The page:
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Evaluating Formulations of Stable Boundary Layer Height

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  • 1 College of Oceanic and Atmospheric Sciences, Oregon State University, Corvallis, Oregon
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Abstract

Stable boundary layer height h is determined from eddy correlation measurements of the vertical profiles of the buoyancy flux and turbulence energy from a tower over grassland in autumn, a tower over rangeland with variable snow cover during winter, and aircraft data in the stable marine boundary layer generated by warm air advection over a cool ocean surface in summer. A well-defined h within the tower layer at the grass site (lowest 50 m) and the snow site (lowest 30 m) was definable only about 20% of the time. In the remaining stable periods, the buoyancy flux and turbulence energy either (a) remained constant with height, indicating a deep boundary layer, (b) increased with height, or (c) varied erratically with height. Approximately one-half of the tower profiles did not fit the traditional concepts of a boundary layer. The well-defined cases of h are compared with various formulations for the equilibrium depth of the stably stratified boundary layer based on the Richardson number or surface fluxes. The diagnostic models for h have limited success in explaining both the variance and mean magnitude of h at all three sites. The surface bulk Richardson number and gradient Richardson number approaches perform best for the combined data. For the surface bulk Richardson number method, the required critical value varies systematically between sites. The surface bulk Richardson number approach is modified to include a critical value that depends on the surface Rossby number, which incorporates the influence of surface roughness and wind speed on boundary layer depth.

Corresponding author address: Dean Vickers, College of Oceanic and Atmospheric Sciences, Oceanography Admin Building 104, Oregon State University, Corvallis, OR 97331-5503. vickers@coas.oregonstate.edu

Abstract

Stable boundary layer height h is determined from eddy correlation measurements of the vertical profiles of the buoyancy flux and turbulence energy from a tower over grassland in autumn, a tower over rangeland with variable snow cover during winter, and aircraft data in the stable marine boundary layer generated by warm air advection over a cool ocean surface in summer. A well-defined h within the tower layer at the grass site (lowest 50 m) and the snow site (lowest 30 m) was definable only about 20% of the time. In the remaining stable periods, the buoyancy flux and turbulence energy either (a) remained constant with height, indicating a deep boundary layer, (b) increased with height, or (c) varied erratically with height. Approximately one-half of the tower profiles did not fit the traditional concepts of a boundary layer. The well-defined cases of h are compared with various formulations for the equilibrium depth of the stably stratified boundary layer based on the Richardson number or surface fluxes. The diagnostic models for h have limited success in explaining both the variance and mean magnitude of h at all three sites. The surface bulk Richardson number and gradient Richardson number approaches perform best for the combined data. For the surface bulk Richardson number method, the required critical value varies systematically between sites. The surface bulk Richardson number approach is modified to include a critical value that depends on the surface Rossby number, which incorporates the influence of surface roughness and wind speed on boundary layer depth.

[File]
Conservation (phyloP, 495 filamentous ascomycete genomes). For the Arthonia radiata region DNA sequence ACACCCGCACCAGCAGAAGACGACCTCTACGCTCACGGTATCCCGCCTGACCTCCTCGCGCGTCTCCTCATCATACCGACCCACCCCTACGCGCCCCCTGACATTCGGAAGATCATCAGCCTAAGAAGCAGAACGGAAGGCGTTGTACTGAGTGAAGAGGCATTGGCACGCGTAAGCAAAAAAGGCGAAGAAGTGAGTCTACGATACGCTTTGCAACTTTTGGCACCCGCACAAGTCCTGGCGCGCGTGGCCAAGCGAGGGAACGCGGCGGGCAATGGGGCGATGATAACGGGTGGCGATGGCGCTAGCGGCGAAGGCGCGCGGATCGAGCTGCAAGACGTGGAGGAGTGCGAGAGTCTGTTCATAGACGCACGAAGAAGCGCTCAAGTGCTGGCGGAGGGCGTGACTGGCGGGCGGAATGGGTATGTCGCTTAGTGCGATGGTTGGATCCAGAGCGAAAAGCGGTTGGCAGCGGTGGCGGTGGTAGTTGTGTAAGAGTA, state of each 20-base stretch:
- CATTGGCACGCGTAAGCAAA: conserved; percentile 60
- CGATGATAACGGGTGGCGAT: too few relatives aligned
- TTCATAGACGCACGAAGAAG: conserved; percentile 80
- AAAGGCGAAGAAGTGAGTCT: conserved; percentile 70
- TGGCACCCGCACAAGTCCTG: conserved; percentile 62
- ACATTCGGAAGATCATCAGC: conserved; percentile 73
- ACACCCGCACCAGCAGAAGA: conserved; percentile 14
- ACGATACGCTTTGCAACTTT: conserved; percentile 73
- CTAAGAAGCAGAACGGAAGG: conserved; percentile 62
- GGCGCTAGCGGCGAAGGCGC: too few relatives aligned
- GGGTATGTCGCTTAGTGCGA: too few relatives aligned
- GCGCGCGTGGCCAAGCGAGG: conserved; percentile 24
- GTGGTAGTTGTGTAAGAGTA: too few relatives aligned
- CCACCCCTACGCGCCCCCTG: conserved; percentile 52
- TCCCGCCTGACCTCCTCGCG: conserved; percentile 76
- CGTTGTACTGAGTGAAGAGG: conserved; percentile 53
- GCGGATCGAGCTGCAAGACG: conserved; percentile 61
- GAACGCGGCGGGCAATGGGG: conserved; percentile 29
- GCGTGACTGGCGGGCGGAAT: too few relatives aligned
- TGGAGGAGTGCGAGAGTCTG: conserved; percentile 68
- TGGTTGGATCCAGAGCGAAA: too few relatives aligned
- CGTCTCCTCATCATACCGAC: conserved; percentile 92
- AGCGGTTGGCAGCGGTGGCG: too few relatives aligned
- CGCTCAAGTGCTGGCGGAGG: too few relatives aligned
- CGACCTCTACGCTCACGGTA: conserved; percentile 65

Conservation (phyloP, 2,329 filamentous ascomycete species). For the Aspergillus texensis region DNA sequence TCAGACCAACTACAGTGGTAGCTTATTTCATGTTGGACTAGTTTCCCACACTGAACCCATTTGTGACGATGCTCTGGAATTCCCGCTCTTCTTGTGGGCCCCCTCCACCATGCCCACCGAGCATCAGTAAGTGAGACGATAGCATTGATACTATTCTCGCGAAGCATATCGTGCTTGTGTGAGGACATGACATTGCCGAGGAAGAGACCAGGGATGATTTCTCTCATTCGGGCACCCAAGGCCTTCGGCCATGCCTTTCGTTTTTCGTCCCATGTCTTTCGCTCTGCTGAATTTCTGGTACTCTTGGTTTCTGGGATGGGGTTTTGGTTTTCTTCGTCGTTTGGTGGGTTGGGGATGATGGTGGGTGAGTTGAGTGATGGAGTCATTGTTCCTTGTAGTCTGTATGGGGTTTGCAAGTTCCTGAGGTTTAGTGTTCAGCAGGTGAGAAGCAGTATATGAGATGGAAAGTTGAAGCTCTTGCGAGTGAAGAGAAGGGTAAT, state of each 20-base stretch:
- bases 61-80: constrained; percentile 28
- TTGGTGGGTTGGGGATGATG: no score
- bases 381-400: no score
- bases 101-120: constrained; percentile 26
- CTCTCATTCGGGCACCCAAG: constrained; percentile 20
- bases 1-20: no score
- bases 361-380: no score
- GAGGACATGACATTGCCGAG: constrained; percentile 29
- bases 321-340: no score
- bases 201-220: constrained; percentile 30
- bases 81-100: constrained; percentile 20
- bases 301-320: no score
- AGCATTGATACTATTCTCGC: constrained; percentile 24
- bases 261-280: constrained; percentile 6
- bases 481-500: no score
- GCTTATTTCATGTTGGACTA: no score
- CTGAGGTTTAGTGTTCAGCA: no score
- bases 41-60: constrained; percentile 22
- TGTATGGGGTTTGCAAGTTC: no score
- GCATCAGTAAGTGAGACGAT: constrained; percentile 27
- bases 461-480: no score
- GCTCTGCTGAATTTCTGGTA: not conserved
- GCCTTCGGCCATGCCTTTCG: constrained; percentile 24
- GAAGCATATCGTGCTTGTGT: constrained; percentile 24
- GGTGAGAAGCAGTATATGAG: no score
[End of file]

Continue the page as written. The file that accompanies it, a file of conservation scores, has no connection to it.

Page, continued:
Corresponding author address: Dean Vickers, College of Oceanic and Atmospheric Sciences, Oceanography Admin Building 104, Oregon State University, Corvallis, OR 97331-5503. vickers@coas.oregonstate.edu

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